Important Sites: Any oasis is an important site in this region. Naqikez’ is an important trading center on the sand sea, bordering on Pelenia. The coastal towns are important stops along the trade routes of the seafarers, and The Towers in the north have become important for caravans passing through the area. In the deep central Opar Hatalu, there are also some ancient ruins, as of two great cities that have fallen almost to rubble. These places have become havens for kobold tribes and the target of many barbarian raids on the scaly thieves. Between the cities of Ha-Sin’nana and Na-T’uran’, a series of wells and slightly built-up fortifications have allowed trading clans to make a regular route through the central desert and grow a thriving mercantile process there. This road has laughingly begun to be referred by many as “Tortoise Trail”. A similar, more seasonally affected trade route lies along either bank of the seasonal river that wells up from the fount at Na-T’uran’ and courses to the sea near Pelenia, marking the border of Uburru on the halfling lands.
Regional History: In the forgotten ages of the Ancient World, there was once a thriving civilization in the central Opar Hatalu, but the two great city-states there are said to have gone to war and destroyed each other. In the Times of Terror, the desert itself came alive and destroyed all who walked there. The earth thrust up its fences in the north and the sand swallowed the south. In the times of forgetting, long before the halflings can recall, their ancestors came into this forsaken land and were able to avoid the detection of the vengeful spirits there long enough to let them go back to slumber. In the more peaceful time that followed, the halflings reconnected with the world, first of all to make the link between nations. This link they used to become a crucial part of the world economy and, by extension, its language. Today, the halflings of the Opar Hatalu are a quiet power that holds the center of the world in its palm. The kobolds of the area are believed to have come following the riches of the caravans, but many tribes claim to have been in the desert, skulking about, long before the halflings.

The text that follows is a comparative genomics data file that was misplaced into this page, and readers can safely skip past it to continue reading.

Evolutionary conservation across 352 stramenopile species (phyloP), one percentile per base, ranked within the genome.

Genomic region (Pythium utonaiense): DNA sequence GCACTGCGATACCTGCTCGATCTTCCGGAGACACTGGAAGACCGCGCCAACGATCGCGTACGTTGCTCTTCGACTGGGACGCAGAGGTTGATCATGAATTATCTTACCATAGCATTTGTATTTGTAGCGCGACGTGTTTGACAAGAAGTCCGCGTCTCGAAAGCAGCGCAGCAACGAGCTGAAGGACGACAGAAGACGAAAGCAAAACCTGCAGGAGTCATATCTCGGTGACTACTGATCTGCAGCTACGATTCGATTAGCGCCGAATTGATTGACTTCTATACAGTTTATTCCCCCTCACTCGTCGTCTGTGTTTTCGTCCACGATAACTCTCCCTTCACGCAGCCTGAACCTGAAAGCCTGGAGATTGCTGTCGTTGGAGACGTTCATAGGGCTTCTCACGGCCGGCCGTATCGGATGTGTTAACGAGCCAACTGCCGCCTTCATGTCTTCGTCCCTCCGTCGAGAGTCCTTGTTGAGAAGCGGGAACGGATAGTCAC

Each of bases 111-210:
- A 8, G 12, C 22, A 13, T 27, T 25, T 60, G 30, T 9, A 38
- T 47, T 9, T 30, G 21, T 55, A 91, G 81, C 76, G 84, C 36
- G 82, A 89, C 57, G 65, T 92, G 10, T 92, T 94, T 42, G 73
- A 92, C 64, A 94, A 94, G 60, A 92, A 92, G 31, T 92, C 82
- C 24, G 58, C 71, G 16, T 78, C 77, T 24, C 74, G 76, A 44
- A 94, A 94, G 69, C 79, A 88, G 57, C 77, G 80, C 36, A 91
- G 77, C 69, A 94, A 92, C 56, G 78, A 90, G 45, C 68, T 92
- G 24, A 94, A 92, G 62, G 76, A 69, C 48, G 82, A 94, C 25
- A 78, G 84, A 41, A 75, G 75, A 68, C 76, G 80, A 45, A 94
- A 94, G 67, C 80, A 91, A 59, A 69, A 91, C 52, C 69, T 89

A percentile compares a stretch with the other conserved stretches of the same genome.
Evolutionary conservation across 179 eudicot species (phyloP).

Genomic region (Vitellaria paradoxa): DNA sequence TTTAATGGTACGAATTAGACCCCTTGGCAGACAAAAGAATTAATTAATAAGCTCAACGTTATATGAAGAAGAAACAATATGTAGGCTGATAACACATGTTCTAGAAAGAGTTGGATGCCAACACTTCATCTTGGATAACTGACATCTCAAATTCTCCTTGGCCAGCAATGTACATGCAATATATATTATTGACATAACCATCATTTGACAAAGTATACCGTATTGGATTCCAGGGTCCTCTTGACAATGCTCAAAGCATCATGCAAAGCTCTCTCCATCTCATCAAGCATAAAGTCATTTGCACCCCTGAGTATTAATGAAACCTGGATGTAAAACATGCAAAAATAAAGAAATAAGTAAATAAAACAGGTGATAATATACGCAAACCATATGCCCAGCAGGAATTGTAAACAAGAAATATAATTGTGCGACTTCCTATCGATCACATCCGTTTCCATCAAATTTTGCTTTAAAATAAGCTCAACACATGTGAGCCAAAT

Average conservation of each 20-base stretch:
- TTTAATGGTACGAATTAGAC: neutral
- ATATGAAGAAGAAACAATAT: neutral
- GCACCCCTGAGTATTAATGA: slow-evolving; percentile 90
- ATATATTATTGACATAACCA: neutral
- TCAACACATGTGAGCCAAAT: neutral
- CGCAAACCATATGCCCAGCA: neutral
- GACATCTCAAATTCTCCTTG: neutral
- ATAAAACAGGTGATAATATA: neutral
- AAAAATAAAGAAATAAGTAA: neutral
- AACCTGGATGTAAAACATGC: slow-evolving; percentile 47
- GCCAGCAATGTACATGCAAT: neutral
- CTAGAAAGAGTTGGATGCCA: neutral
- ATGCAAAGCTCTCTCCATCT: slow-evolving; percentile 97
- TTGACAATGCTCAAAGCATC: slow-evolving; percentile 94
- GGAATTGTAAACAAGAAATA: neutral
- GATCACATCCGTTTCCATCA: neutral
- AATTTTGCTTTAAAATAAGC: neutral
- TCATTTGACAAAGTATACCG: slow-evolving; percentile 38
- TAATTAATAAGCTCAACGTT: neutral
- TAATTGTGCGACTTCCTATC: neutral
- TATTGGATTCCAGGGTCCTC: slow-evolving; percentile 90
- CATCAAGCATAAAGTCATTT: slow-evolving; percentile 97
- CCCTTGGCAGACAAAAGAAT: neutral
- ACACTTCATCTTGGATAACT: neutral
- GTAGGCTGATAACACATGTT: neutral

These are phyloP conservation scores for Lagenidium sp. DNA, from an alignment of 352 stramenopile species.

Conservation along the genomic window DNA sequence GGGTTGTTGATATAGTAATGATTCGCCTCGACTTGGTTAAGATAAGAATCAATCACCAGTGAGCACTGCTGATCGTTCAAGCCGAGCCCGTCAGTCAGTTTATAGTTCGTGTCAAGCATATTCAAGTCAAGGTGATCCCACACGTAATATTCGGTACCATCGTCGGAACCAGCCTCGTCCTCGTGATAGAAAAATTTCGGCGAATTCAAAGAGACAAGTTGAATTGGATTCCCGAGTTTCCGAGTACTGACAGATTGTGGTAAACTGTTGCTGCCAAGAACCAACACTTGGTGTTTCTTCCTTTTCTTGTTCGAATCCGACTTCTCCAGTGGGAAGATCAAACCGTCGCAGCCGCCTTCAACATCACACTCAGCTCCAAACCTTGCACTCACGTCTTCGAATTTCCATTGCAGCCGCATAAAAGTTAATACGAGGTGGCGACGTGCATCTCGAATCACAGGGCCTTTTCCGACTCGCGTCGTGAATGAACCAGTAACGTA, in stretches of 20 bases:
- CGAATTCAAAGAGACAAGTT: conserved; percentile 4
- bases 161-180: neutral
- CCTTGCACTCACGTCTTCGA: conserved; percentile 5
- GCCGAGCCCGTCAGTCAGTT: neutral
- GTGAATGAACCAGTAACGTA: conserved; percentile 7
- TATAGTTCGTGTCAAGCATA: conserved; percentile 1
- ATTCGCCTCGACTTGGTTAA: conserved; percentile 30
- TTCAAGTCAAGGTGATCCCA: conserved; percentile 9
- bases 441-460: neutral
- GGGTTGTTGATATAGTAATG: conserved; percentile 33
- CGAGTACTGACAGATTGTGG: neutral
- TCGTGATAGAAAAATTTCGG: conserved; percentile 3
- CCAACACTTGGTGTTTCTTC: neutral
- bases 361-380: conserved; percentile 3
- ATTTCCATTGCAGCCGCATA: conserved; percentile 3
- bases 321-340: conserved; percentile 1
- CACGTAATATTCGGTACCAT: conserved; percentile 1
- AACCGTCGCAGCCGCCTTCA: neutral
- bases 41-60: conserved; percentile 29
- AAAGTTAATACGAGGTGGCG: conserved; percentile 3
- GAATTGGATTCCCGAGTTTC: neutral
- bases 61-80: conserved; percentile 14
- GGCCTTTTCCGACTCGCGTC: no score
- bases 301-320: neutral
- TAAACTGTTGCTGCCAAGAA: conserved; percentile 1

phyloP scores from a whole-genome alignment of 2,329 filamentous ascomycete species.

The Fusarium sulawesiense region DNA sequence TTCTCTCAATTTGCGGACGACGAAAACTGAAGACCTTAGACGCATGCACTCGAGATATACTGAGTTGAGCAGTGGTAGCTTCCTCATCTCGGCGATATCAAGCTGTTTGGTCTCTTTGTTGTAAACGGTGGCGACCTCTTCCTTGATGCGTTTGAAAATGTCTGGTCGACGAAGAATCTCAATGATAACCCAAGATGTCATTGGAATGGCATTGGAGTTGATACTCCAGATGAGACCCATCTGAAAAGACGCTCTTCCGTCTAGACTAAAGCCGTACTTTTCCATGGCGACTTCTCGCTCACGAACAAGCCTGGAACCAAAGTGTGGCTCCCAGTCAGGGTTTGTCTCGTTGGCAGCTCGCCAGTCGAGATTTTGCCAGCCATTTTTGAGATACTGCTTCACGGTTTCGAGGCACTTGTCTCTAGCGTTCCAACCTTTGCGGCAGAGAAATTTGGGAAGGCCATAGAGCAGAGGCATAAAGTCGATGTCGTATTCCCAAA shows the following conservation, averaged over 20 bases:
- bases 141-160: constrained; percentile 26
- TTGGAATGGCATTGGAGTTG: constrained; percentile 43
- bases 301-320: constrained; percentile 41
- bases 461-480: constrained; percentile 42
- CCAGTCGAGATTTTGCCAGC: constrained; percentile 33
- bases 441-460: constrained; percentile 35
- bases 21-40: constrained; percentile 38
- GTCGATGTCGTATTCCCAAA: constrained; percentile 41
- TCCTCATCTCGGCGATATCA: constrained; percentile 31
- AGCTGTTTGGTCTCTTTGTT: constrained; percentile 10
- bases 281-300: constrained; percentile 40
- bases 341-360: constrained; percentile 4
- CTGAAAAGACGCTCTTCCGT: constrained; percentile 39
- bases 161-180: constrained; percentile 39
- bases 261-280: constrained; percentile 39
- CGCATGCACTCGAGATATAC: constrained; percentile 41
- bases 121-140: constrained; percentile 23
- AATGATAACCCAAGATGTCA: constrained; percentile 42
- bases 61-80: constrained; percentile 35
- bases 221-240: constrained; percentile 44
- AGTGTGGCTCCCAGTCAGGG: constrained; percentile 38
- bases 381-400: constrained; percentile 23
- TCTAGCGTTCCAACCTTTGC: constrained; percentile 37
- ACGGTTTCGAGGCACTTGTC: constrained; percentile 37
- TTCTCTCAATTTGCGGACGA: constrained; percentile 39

Plots and Rumors: The inter-tribal council that rules the Opar Hatalu often reside in and are almost always an integral part of the councils of that great city-state. As such, they are caught up in all of the intrigue and politics of that city. They have good trade relations with all of their neighbors, though the court of Pelenia has some expansionist elements with their eyes on the fertile south and the desert sands. Given a chance, they may even seek to take over the trade routes to the north. The humans to the west are war-like and have tried to take sections of the desert many times. No doubt they will again, but they seem unable to keep any portion of it for more than a few years before the raiding kobolds and the angered barbarians turn them back to their wetlands. The Routufenzen, though unappreciative of the gaiety and free-thinking of the halflings are nevertheless their staunch allies, as these enterprising folk are the key to their free trade with the outside world and a part of the wall that keeps the salient armies of Yan-Tek from taking the southern flank of the mountain strongholds. The elves to the east are enigmatic and confusing to most halflings, who cannot understand their aloofness. Nevertheless, they trade with them and try to keep out of their politics as much as possible. There are rumors that the kobolds in the area are somehow gaining in power, which seems to be verified by the fact that more and more raiding parties are successfully attacking caravans and repelling barbarian rebuttals. This bodes ill for the area, as they are known to idolize the power of the Jade Emperor and his people. Recent strange disappearances plague the northern spires and the southern desert, lending power to rumors that the desert is awakening again. Strange lights have even the kobolds staying clear of one of the ancient ruined cities in the deep desert. A clan of traders working the Tortoise Trail is attempting to establish long-standing communities at each of the wells on that route in an attempt to take control of the trade there. This has been met with verbal altercations with other clans and complaints lodged in tribal councils. It is only a matter of time before the hot-headed barbarians come to violence over the matter if it is not soon resolved. An ancient order of evil monks worshiping an undead queen and perhaps worse entities has reawakened near and in the city of Na-T’uran’ and its agents are spilling out into the desert trade routes.